Recall last week’s blog when we began our discussion on the factors that cause wounds. Extrinsic factors are what we as therapists can address in treatment and are caused by the environment, and/or seating surface. The extrinsic factors are:
- Prolonged Pressure
- Microclimate & Moisture
This week, we focus on Prolonged Pressure and its attribution to wound development.
Prolonged pressure is the extrinsic factor that therapists are most familiar with since we usually blame pressure solely for most wound development. Although it does not function alone, it is a key instigator in the fight against wounds.
When we are sitting, 75% of our weight is going through our pelvis. So prolonged sitting, especially in abnormal postures, causes too much pressure on the bony prominences of the pelvis and places us at high risk for skin breakdown of the pelvis and/or hip bones.
To make a LTC therapist’s job even more interesting, the geriatric population is very susceptible to wound development at the peak pressure points due to:
- Limited mobility
- Multiple co-morbidities
- Impaired sensation
- Frail skin
- Skeletal changes
Prolonged Pressure can be defined as:
- Peak Pressures that are points under bony prominences that lead to areas of skin breakdown without the appropriate cushion or pressure relieving techniques.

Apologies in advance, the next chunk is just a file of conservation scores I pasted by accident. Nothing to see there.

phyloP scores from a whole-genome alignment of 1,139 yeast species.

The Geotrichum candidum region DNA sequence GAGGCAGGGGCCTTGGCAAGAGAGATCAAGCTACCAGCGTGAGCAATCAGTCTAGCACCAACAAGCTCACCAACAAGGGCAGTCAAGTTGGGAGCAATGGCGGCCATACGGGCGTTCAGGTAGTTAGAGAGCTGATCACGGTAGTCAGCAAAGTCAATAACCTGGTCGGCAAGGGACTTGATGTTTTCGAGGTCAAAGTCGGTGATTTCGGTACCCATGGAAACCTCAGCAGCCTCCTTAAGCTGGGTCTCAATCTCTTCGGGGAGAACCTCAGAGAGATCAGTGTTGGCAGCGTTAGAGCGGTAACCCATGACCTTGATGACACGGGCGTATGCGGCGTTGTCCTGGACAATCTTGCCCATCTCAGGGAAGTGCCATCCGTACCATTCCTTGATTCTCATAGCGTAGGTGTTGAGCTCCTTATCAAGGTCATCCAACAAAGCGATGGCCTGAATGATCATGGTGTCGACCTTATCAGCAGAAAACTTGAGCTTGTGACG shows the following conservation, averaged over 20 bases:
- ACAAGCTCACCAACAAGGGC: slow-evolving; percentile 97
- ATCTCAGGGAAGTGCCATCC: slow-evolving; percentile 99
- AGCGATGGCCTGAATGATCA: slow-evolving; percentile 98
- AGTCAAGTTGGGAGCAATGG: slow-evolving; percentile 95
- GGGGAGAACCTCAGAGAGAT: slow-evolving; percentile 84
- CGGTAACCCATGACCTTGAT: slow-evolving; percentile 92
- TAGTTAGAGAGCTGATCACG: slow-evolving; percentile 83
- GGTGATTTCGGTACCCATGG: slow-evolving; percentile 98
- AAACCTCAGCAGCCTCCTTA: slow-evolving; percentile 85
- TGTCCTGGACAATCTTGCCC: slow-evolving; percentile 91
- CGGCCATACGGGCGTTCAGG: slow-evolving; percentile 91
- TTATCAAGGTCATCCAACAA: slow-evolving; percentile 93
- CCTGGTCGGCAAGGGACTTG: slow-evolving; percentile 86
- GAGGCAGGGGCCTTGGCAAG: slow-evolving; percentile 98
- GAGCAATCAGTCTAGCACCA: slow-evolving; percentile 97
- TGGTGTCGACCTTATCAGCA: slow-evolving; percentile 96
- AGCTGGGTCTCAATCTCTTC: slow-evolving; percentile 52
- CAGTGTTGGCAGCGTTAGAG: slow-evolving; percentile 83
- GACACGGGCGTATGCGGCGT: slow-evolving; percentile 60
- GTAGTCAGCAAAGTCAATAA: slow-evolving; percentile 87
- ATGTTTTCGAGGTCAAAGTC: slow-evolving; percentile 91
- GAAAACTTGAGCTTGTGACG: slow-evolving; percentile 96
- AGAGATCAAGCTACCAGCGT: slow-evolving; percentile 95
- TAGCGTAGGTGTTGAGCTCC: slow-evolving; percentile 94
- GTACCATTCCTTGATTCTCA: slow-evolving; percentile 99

- Peak Pressures cause skin breakdown at the ITs, sacrum, coccyx, trochanter and on the spinous process injuring the skin and underlying tissue, muscle, and in extreme cases, bone.
Here are two great diagrams to help you visualize the common areas of skin breakdown:
Now you understand:
- What prolonged pressure is
- Why our residents are threatened by it
- What areas of the body are red flags to be attacked by pressure
Tune in next week to see what to look for in a cushion to alleviate the negative effects of prolonged pressure!
Ana Endsjo, MOTR/L, CLT
Clinical Education Manager LTC Division
Ana Endsjo has worked as an occupational therapist since 2001 in a variety of treatment settings. She has mainly worked with the geriatric population, dedicated to the betterment of the treatment of the elderly in LTC centers. Her focus has been on seating and positioning and contracture management of the nursing home resident. With this experience, her hope is to guide other therapists, rehab directors, nurses, and administrators through educational guides, blogs, webinars, and live courses in her role as Clinical Education Manager for the long term care division.